The Sun: A Relentless Judge

by Vanessa Johnson on Monday, March 25, 2019

Warm temperatures are one of the strongest draws for tourists who visit Spain and Latin America. Who doesn’t like walking along the beach or sitting on a sunny patio with a refreshing drink?

Nevertheless, in the summertime, the sun can go from being a close ally to a burning enemy. Spanish has an expression that reveals the dark side of our reigning star. To find out what it is, keep reading or click here to switch to the Spanish version of this post.

A Sun of Righteousness

Perhaps you’ve heard a Spanish speaker say hace un sol de justicia. This is one of those expressions that’s easy to understand when you have context. As you might imagine, it means that the sun is blazing and it’s very hot outside.

Hoy hace un sol de justicia en la calle. No pienso salir de casa hasta la noche.

There’s a sun of righteousness in the street today (It’s a scorcher out there today). I’m not thinking of leaving the house until nighttime.

The Origin of the Expression

The meaning of this saying is pretty clear, but the history behind it is less obvious. In fact, there are multiple theories about how it came about, but they all have one thing in common: religion.

The Book of Malachi, which forms part of the Bible, has a passage that mentions a sun of righteousness that will shine on Judgement Day. In this case, the star refers to God, who will appear on the day of the Apocalypse to save the people who have been good Christians.

Mas a vosotros los que teméis mi nombre, nacerá el Sol de justicia, y en sus alas traerá salvación; y saldréis, y saltaréis como becerros de la manada.

Malaquías 4: 2-3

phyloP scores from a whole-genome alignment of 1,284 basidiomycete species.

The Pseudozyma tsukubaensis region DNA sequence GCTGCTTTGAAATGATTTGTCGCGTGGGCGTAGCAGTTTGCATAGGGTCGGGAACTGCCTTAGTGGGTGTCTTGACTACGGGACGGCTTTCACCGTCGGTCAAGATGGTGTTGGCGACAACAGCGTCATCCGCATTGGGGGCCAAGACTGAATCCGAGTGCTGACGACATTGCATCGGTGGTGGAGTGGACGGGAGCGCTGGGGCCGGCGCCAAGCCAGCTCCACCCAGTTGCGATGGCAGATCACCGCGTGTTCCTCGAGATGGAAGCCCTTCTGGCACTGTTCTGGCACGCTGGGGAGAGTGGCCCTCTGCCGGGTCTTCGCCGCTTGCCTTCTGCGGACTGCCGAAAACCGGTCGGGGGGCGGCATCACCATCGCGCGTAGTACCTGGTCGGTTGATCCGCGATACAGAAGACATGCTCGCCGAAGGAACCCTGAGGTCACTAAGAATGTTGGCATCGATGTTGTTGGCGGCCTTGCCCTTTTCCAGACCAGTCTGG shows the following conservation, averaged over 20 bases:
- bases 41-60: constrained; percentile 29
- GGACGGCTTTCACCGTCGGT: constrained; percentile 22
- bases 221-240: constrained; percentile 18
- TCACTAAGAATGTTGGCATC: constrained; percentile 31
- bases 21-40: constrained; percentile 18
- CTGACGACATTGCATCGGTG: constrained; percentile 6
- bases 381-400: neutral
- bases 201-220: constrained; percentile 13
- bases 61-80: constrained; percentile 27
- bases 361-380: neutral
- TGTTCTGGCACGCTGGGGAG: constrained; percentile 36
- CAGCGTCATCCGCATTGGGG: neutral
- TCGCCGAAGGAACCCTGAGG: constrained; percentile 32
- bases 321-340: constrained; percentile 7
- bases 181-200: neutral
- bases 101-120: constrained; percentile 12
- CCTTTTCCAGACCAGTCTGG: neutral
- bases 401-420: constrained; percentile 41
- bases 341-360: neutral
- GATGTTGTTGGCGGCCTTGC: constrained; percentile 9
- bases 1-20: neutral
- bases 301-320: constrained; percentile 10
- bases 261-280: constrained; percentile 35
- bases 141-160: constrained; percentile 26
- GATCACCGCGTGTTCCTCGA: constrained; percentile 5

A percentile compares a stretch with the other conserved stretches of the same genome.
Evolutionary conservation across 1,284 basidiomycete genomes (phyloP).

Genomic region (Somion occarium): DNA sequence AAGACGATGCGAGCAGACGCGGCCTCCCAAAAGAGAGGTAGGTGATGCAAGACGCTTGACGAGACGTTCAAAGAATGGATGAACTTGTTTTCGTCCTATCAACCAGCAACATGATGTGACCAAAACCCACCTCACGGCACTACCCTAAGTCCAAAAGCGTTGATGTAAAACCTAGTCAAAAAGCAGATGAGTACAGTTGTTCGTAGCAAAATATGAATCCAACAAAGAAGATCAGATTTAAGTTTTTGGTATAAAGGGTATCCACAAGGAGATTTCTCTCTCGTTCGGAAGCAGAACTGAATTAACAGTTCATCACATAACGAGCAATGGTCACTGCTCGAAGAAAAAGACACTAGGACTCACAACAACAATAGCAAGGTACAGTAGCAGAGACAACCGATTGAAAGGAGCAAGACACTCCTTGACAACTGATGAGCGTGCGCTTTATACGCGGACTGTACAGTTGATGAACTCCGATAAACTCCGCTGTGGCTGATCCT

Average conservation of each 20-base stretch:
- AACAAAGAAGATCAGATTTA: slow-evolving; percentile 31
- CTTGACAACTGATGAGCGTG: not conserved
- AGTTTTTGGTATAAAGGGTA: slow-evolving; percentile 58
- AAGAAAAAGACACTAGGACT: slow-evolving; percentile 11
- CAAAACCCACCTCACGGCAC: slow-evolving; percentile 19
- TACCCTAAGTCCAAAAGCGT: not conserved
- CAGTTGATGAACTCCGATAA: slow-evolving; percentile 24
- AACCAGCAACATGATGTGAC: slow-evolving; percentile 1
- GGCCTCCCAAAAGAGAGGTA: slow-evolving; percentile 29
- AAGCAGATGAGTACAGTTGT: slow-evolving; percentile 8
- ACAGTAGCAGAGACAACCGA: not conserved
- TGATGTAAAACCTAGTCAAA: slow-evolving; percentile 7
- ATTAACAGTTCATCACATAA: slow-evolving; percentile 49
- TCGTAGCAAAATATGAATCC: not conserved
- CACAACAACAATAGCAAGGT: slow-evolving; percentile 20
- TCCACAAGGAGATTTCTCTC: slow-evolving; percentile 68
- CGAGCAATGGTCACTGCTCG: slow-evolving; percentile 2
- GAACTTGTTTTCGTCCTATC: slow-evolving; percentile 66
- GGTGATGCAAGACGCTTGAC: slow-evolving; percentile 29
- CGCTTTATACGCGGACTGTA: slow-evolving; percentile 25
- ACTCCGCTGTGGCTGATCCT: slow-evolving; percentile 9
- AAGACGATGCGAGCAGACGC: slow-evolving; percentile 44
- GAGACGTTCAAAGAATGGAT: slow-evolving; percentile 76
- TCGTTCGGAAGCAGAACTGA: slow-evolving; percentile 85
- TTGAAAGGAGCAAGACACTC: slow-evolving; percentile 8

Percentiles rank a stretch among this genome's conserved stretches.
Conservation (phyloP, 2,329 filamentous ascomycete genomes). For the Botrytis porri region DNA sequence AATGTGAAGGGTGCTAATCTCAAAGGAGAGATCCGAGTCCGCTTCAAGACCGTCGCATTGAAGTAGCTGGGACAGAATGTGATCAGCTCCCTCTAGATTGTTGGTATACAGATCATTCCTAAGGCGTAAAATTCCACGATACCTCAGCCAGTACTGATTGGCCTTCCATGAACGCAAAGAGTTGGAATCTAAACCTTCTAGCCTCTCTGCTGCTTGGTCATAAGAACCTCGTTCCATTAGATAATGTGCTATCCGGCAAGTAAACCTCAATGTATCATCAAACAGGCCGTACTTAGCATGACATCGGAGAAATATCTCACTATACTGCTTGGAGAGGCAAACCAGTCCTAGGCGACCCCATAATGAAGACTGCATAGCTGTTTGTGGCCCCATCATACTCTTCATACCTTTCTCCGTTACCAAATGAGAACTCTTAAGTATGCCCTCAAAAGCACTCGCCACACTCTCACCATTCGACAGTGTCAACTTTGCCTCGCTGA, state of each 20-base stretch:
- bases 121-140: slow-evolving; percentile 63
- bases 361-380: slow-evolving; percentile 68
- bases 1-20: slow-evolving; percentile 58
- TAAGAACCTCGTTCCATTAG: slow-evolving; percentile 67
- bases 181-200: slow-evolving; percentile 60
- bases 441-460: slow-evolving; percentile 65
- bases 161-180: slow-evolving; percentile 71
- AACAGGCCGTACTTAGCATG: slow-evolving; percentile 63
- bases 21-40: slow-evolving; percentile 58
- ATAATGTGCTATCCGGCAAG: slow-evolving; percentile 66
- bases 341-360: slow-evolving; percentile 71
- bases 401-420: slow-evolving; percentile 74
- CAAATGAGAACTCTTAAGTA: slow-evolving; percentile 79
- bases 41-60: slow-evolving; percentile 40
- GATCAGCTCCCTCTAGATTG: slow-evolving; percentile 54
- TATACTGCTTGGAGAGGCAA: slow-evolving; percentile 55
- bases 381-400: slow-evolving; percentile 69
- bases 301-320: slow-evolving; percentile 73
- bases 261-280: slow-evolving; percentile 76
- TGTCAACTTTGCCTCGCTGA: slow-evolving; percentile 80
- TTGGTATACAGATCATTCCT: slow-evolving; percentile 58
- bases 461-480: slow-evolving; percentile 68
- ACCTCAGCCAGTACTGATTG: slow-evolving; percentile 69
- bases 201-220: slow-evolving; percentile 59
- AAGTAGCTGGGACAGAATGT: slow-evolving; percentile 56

But unto you that fear my name shall the Sun of righteousness arise with healing in his wings; and ye shall go forth, and grow up as calves of the stall.

Malachi 4:2-3

Another possible explanation of today’s expression comes from medieval times and has to do with autos de fe or divine judgments organized by the Spanish Inquisition.

During these events, people were publicly tortured as punishment for their sins and to dissuade others from committing heresy. One of the most common forms of punishment was to leave victims in the sun for hours or even days.

If the person managed to survive, they were considered innocent of all the crimes they had been accused of. If, on the other hand, they died while being tortured, that was taken as proof of their guilt. In this way, the sun acted as an agent of righteousness.

If you’re interested in learning the stories behind more everyday expressions like this one, we encourage you to watch the following video. In it, you’ll find more phrases with the word sol you can use to expand your vocabulary day by day.


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